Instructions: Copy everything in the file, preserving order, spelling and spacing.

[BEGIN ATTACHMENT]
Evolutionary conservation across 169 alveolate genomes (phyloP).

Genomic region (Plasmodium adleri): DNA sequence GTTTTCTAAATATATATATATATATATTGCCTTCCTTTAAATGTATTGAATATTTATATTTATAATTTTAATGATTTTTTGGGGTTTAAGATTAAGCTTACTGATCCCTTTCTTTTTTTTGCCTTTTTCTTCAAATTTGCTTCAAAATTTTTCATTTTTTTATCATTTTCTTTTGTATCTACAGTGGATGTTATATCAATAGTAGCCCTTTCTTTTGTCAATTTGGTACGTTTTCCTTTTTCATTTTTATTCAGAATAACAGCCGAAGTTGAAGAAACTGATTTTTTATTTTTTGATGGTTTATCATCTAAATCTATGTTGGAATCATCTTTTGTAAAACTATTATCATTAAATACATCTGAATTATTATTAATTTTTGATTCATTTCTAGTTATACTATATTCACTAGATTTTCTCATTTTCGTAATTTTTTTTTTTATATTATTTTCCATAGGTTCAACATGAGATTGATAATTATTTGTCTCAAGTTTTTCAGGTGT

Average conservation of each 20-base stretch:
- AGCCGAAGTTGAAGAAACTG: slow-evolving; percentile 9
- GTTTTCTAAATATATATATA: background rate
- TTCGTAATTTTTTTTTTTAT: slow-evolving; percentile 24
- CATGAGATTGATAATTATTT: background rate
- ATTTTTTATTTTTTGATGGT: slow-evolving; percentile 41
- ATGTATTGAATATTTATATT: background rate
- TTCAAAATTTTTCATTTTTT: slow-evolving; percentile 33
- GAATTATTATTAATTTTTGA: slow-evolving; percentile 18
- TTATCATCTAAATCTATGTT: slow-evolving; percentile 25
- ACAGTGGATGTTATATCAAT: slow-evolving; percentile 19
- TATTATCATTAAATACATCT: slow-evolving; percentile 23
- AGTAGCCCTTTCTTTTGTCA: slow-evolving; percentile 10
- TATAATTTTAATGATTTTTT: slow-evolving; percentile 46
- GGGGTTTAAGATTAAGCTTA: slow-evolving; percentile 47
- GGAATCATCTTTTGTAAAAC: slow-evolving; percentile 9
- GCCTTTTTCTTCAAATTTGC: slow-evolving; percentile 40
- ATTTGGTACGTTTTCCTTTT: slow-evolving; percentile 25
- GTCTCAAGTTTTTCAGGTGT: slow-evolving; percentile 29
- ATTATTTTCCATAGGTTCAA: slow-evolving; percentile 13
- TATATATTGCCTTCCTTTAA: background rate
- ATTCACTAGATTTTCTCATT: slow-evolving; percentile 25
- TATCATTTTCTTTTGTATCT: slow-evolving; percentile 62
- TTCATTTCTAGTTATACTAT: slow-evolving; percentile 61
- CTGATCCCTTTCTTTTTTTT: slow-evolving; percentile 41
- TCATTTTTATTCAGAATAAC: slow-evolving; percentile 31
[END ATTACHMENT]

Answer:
Evolutionary conservation across 169 alveolate genomes (phyloP).

Genomic region (Plasmodium adleri): DNA sequence GTTTTCTAAATATATATATATATATATTGCCTTCCTTTAAATGTATTGAATATTTATATTTATAATTTTAATGATTTTTTGGGGTTTAAGATTAAGCTTACTGATCCCTTTCTTTTTTTTGCCTTTTTCTTCAAATTTGCTTCAAAATTTTTCATTTTTTTATCATTTTCTTTTGTATCTACAGTGGATGTTATATCAATAGTAGCCCTTTCTTTTGTCAATTTGGTACGTTTTCCTTTTTCATTTTTATTCAGAATAACAGCCGAAGTTGAAGAAACTGATTTTTTATTTTTTGATGGTTTATCATCTAAATCTATGTTGGAATCATCTTTTGTAAAACTATTATCATTAAATACATCTGAATTATTATTAATTTTTGATTCATTTCTAGTTATACTATATTCACTAGATTTTCTCATTTTCGTAATTTTTTTTTTTATATTATTTTCCATAGGTTCAACATGAGATTGATAATTATTTGTCTCAAGTTTTTCAGGTGT

Average conservation of each 20-base stretch:
- AGCCGAAGTTGAAGAAACTG: slow-evolving; percentile 9
- GTTTTCTAAATATATATATA: background rate
- TTCGTAATTTTTTTTTTTAT: slow-evolving; percentile 24
- CATGAGATTGATAATTATTT: background rate
- ATTTTTTATTTTTTGATGGT: slow-evolving; percentile 41
- ATGTATTGAATATTTATATT: background rate
- TTCAAAATTTTTCATTTTTT: slow-evolving; percentile 33
- GAATTATTATTAATTTTTGA: slow-evolving; percentile 18
- TTATCATCTAAATCTATGTT: slow-evolving; percentile 25
- ACAGTGGATGTTATATCAAT: slow-evolving; percentile 19
- TATTATCATTAAATACATCT: slow-evolving; percentile 23
- AGTAGCCCTTTCTTTTGTCA: slow-evolving; percentile 10
- TATAATTTTAATGATTTTTT: slow-evolving; percentile 46
- GGGGTTTAAGATTAAGCTTA: slow-evolving; percentile 47
- GGAATCATCTTTTGTAAAAC: slow-evolving; percentile 9
- GCCTTTTTCTTCAAATTTGC: slow-evolving; percentile 40
- ATTTGGTACGTTTTCCTTTT: slow-evolving; percentile 25
- GTCTCAAGTTTTTCAGGTGT: slow-evolving; percentile 29
- ATTATTTTCCATAGGTTCAA: slow-evolving; percentile 13
- TATATATTGCCTTCCTTTAA: background rate
- ATTCACTAGATTTTCTCATT: slow-evolving; percentile 25
- TATCATTTTCTTTTGTATCT: slow-evolving; percentile 62
- TTCATTTCTAGTTATACTAT: slow-evolving; percentile 61
- CTGATCCCTTTCTTTTTTTT: slow-evolving; percentile 41
- TCATTTTTATTCAGAATAAC: slow-evolving; percentile 31